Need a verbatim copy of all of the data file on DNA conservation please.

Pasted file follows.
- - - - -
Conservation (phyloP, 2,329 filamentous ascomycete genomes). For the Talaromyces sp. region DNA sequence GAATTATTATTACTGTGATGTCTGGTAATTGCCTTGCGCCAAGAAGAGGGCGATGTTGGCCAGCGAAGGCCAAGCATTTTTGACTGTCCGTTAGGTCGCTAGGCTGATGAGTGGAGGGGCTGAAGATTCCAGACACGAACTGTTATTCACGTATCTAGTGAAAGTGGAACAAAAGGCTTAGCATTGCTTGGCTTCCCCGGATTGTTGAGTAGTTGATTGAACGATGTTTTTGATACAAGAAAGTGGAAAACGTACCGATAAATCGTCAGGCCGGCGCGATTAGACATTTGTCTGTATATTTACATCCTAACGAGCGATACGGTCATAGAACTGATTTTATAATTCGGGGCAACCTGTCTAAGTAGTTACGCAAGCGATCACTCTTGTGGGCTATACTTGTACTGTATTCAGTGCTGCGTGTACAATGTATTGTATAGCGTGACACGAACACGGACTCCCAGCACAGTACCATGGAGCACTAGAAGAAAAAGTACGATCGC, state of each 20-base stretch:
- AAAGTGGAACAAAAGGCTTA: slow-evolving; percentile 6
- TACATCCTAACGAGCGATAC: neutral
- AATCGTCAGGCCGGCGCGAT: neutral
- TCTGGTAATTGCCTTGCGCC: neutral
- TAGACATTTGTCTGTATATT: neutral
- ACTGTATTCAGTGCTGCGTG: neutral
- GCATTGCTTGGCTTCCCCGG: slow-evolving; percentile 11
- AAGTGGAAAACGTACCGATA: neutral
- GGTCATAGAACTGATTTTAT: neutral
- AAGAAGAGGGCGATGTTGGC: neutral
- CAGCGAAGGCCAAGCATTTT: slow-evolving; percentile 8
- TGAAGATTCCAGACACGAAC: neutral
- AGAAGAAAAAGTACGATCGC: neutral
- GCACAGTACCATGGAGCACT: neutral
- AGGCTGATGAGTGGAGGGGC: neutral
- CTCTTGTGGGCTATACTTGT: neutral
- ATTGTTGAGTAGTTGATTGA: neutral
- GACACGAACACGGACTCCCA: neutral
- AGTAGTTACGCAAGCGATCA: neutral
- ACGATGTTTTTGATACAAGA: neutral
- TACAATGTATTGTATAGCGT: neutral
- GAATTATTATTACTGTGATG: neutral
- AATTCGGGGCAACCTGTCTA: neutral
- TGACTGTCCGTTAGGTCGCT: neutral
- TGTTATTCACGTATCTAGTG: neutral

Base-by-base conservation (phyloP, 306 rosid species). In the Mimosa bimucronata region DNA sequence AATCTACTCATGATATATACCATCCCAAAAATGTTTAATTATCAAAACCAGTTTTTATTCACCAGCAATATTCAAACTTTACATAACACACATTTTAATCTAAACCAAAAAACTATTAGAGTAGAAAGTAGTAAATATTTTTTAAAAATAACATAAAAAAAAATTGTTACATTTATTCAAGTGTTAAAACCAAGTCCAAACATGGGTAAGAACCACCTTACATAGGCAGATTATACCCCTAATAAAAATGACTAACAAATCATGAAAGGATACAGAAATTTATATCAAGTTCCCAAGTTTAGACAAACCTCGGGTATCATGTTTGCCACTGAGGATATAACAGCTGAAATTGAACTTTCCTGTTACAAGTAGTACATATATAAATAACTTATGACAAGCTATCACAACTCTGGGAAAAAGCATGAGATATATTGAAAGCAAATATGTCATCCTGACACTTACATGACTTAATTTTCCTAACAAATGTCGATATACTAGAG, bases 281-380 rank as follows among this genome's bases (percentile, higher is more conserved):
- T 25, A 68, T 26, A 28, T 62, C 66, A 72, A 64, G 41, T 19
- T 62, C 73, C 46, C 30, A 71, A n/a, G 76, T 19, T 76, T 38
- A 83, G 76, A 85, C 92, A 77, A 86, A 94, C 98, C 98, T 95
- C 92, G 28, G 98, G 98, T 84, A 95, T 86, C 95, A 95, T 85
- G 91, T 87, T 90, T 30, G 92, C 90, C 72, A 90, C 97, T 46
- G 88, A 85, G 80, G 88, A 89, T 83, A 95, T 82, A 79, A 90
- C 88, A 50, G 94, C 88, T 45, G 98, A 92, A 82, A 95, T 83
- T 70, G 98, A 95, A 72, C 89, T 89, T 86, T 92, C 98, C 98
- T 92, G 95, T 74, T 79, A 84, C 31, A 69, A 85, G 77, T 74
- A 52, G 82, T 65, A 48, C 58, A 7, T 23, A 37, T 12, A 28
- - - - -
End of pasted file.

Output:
Conservation (phyloP, 2,329 filamentous ascomycete genomes). For the Talaromyces sp. region DNA sequence GAATTATTATTACTGTGATGTCTGGTAATTGCCTTGCGCCAAGAAGAGGGCGATGTTGGCCAGCGAAGGCCAAGCATTTTTGACTGTCCGTTAGGTCGCTAGGCTGATGAGTGGAGGGGCTGAAGATTCCAGACACGAACTGTTATTCACGTATCTAGTGAAAGTGGAACAAAAGGCTTAGCATTGCTTGGCTTCCCCGGATTGTTGAGTAGTTGATTGAACGATGTTTTTGATACAAGAAAGTGGAAAACGTACCGATAAATCGTCAGGCCGGCGCGATTAGACATTTGTCTGTATATTTACATCCTAACGAGCGATACGGTCATAGAACTGATTTTATAATTCGGGGCAACCTGTCTAAGTAGTTACGCAAGCGATCACTCTTGTGGGCTATACTTGTACTGTATTCAGTGCTGCGTGTACAATGTATTGTATAGCGTGACACGAACACGGACTCCCAGCACAGTACCATGGAGCACTAGAAGAAAAAGTACGATCGC, state of each 20-base stretch:
- AAAGTGGAACAAAAGGCTTA: slow-evolving; percentile 6
- TACATCCTAACGAGCGATAC: neutral
- AATCGTCAGGCCGGCGCGAT: neutral
- TCTGGTAATTGCCTTGCGCC: neutral
- TAGACATTTGTCTGTATATT: neutral
- ACTGTATTCAGTGCTGCGTG: neutral
- GCATTGCTTGGCTTCCCCGG: slow-evolving; percentile 11
- AAGTGGAAAACGTACCGATA: neutral
- GGTCATAGAACTGATTTTAT: neutral
- AAGAAGAGGGCGATGTTGGC: neutral
- CAGCGAAGGCCAAGCATTTT: slow-evolving; percentile 8
- TGAAGATTCCAGACACGAAC: neutral
- AGAAGAAAAAGTACGATCGC: neutral
- GCACAGTACCATGGAGCACT: neutral
- AGGCTGATGAGTGGAGGGGC: neutral
- CTCTTGTGGGCTATACTTGT: neutral
- ATTGTTGAGTAGTTGATTGA: neutral
- GACACGAACACGGACTCCCA: neutral
- AGTAGTTACGCAAGCGATCA: neutral
- ACGATGTTTTTGATACAAGA: neutral
- TACAATGTATTGTATAGCGT: neutral
- GAATTATTATTACTGTGATG: neutral
- AATTCGGGGCAACCTGTCTA: neutral
- TGACTGTCCGTTAGGTCGCT: neutral
- TGTTATTCACGTATCTAGTG: neutral

Base-by-base conservation (phyloP, 306 rosid species). In the Mimosa bimucronata region DNA sequence AATCTACTCATGATATATACCATCCCAAAAATGTTTAATTATCAAAACCAGTTTTTATTCACCAGCAATATTCAAACTTTACATAACACACATTTTAATCTAAACCAAAAAACTATTAGAGTAGAAAGTAGTAAATATTTTTTAAAAATAACATAAAAAAAAATTGTTACATTTATTCAAGTGTTAAAACCAAGTCCAAACATGGGTAAGAACCACCTTACATAGGCAGATTATACCCCTAATAAAAATGACTAACAAATCATGAAAGGATACAGAAATTTATATCAAGTTCCCAAGTTTAGACAAACCTCGGGTATCATGTTTGCCACTGAGGATATAACAGCTGAAATTGAACTTTCCTGTTACAAGTAGTACATATATAAATAACTTATGACAAGCTATCACAACTCTGGGAAAAAGCATGAGATATATTGAAAGCAAATATGTCATCCTGACACTTACATGACTTAATTTTCCTAACAAATGTCGATATACTAGAG, bases 281-380 rank as follows among this genome's bases (percentile, higher is more conserved):
- T 25, A 68, T 26, A 28, T 62, C 66, A 72, A 64, G 41, T 19
- T 62, C 73, C 46, C 30, A 71, A n/a, G 76, T 19, T 76, T 38
- A 83, G 76, A 85, C 92, A 77, A 86, A 94, C 98, C 98, T 95
- C 92, G 28, G 98, G 98, T 84, A 95, T 86, C 95, A 95, T 85
- G 91, T 87, T 90, T 30, G 92, C 90, C 72, A 90, C 97, T 46
- G 88, A 85, G 80, G 88, A 89, T 83, A 95, T 82, A 79, A 90
- C 88, A 50, G 94, C 88, T 45, G 98, A 92, A 82, A 95, T 83
- T 70, G 98, A 95, A 72, C 89, T 89, T 86, T 92, C 98, C 98
- T 92, G 95, T 74, T 79, A 84, C 31, A 69, A 85, G 77, T 74
- A 52, G 82, T 65, A 48, C 58, A 7, T 23, A 37, T 12, A 28